“I ever catch you blasting on my land again, I’ll draw an’ quarter you an’ chop you up for dog feed!” the second man yelled. “You hear me, Gobby?”In a blur of motion, Gobby twisted out from under the other man and dropped him with a blow to the jaw that sounded like an axe thunking into wood. “You threatening me, Dinsin? Cause if you’re gonna threaten me, you better be ready to back it up!”
“Yeah, he’s threatening you,” said a man with an extravagant moustache from the covered wooden walkway in front of the Bootjack. His right hand dropped to the holster at his hip and came up holding a six-shooter aimed straight at Gobby. “An’ I’ll back up his threats for him.”
The gun was also aimed straight at Silas. Silas stepped back into the shadows of the covered walkway in front of the rooming house and edged out of the line of fire. A handful of men from the saloon next door, the Rusty Widow, came trickling out to see what was going on. Gobby stood up slowly, turning to face the moustached man with the gun. He was now also holding a gun. “Well, Winnard?” he said. “You think you can beat me?”
“I can –”
A shot fired from right next to Silas. Winnard tumbled back against the wall of the Bootjack and collapsed. More men came pouring out from both saloons, guns drawn. Holding onto his hat, Silas dove aside as gunfire exploded from both sides of the street.
And then — a wild burst of magical power, panicked and uncontrolled, and close by. The rogue mage? That power didn’t have the same flavor, the same feel to it as the brief flares of power that had led him to Bitterbush Springs. Silas started to raise his head to look around, then a bullet split a board in the wall of the rooming house not one arm-length above him. Throwing up a protective shield would slow down the bullets enough that they would do little harm, but it would also give away his presence to any other mages who might be around, so Silas pressed himself even flatter against the boards of the sidewalk. He lay flat against the wooden walkway, praying to the Defender that the unwritten law of the Wildings that it was an even worse crime to kill a horse than a man would keep Abenar safe.
All at once the gunfire stopped. “What’s all this, boys?” a deep, resonant voice called out from nearby.
Now Silas raised his head. Three or four men lay sprawled in the dirt of the street, unmoving. The fighters who were still standing had all lowered their guns and were looking at a man standing in front of the Rusty Widow. He was tall, with a hearty build, handsome, pale face, and luxuriant black moustache. He wore a finely-fashioned black suit and black flat-brimmed hat, and had a lace-and-ruffle-bedecked house lady clinging to each arm. Silas got to his knees, made sure his hat was still in place, and stood, brushing dust from his long brown coat. He kept close to the wall, in the shadows of the overhang, curious about this man who had the power to stop a gunfight just by appearing.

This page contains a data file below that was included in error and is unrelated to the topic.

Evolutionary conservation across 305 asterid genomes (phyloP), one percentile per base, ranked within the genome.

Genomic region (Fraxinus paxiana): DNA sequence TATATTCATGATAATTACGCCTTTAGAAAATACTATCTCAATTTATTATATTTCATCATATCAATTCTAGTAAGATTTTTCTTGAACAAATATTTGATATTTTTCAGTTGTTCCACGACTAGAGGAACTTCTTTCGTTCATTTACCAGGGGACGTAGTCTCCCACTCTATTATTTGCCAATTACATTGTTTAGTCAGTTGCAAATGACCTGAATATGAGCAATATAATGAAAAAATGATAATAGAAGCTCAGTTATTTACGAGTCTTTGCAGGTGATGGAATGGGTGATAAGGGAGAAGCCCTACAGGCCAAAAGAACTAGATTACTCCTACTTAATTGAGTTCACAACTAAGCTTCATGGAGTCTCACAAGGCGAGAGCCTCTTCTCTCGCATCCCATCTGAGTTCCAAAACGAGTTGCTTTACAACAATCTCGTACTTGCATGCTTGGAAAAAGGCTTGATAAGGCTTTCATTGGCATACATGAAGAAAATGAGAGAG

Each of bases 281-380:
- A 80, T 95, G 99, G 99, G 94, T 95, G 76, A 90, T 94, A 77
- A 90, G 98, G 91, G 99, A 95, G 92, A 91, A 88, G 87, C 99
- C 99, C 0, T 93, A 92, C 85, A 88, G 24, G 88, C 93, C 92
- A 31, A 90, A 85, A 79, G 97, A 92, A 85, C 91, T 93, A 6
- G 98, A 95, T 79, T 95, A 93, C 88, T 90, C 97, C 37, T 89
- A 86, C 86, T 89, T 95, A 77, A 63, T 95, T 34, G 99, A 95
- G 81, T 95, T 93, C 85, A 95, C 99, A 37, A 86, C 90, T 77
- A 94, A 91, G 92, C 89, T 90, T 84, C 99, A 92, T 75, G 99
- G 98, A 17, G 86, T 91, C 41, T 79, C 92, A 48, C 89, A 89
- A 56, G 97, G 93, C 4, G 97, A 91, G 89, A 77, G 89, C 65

“Dinsin threatened me, Mr. Carden, sir,” Gobby said. “Me an’ my friends was just defending ourselves.”
“Go back inside, my dears,” the black-suited man, Carden, said to the house ladies. “No need to worry yourselves.” The ladies retreated into the saloon, and Carden stepped down from the wooden walkway into the street. He stood in front of Gobby, shaking his head. “Don’t tell me you went into the Bootjack again, Gobby,” he said. “You know damn well that’s rancher territory. You’re stupid enough to keep going in there, you deserve whatever you get.” Though the words were harsh, the deep voice was genial. The crispness of a Granadaian accent underlaid his informal Wildings speech.
“When are you gonna start paying us for the ore that was taken off our land, Carden?” Winnard, the wounded man in front of the Bootjack, shouted. The right shoulder of his shirt was soaked with blood, but judging by the anger in his voice, he was a long way from dead.
“If you have a difference with me, Winnard, I’d be happy to discuss it peacefully,” Carden replied in the same friendly manner. “There’s no need for anyone to be shooting anyone else.”
Two men helped Winnard up, and they and several other men who had come from the Bootjack walked over to Carden and started arguing with him. A small man with a silver sword-shaped badge pinned to his shirt came over as well, but he stood back and remained silent.
Silas couldn’t make out what the men were saying. He looked around, wondering who had been responsible for that explosion of magic. Further down the street, towards the east end of town, in the direction the burst of power had come from, he spotted a boy hunkered down behind a barrel, arms wrapped around his knees. Silas walked over, taking care to avoid attracting the attention of the angry men.
When he reached the barrel, he saw that what he had taken for a boy or youth was actually a small, slender young woman wearing men’s clothing — brown canvas pants, a green plaid shirt, boots, and a straw hat with a curved brim like those favored by cowhands. A long braid of light reddish-brown hair trailed down her back from under the hat. She had her face buried against her knees and she was shaking badly.
“I think they’re done for the day,” Silas said. “It’s safe to come out now. You okay?”
Abruptly, as though startled, she raised her head and looked up at him out of wide hazel eyes, set in a delicate, pale face with a dusting of freckles across her nose. Slowly, she took a deep breath and seemed to relax. “Yeah,” she said. “I’m okay. I just hate it when they start shooting like that.”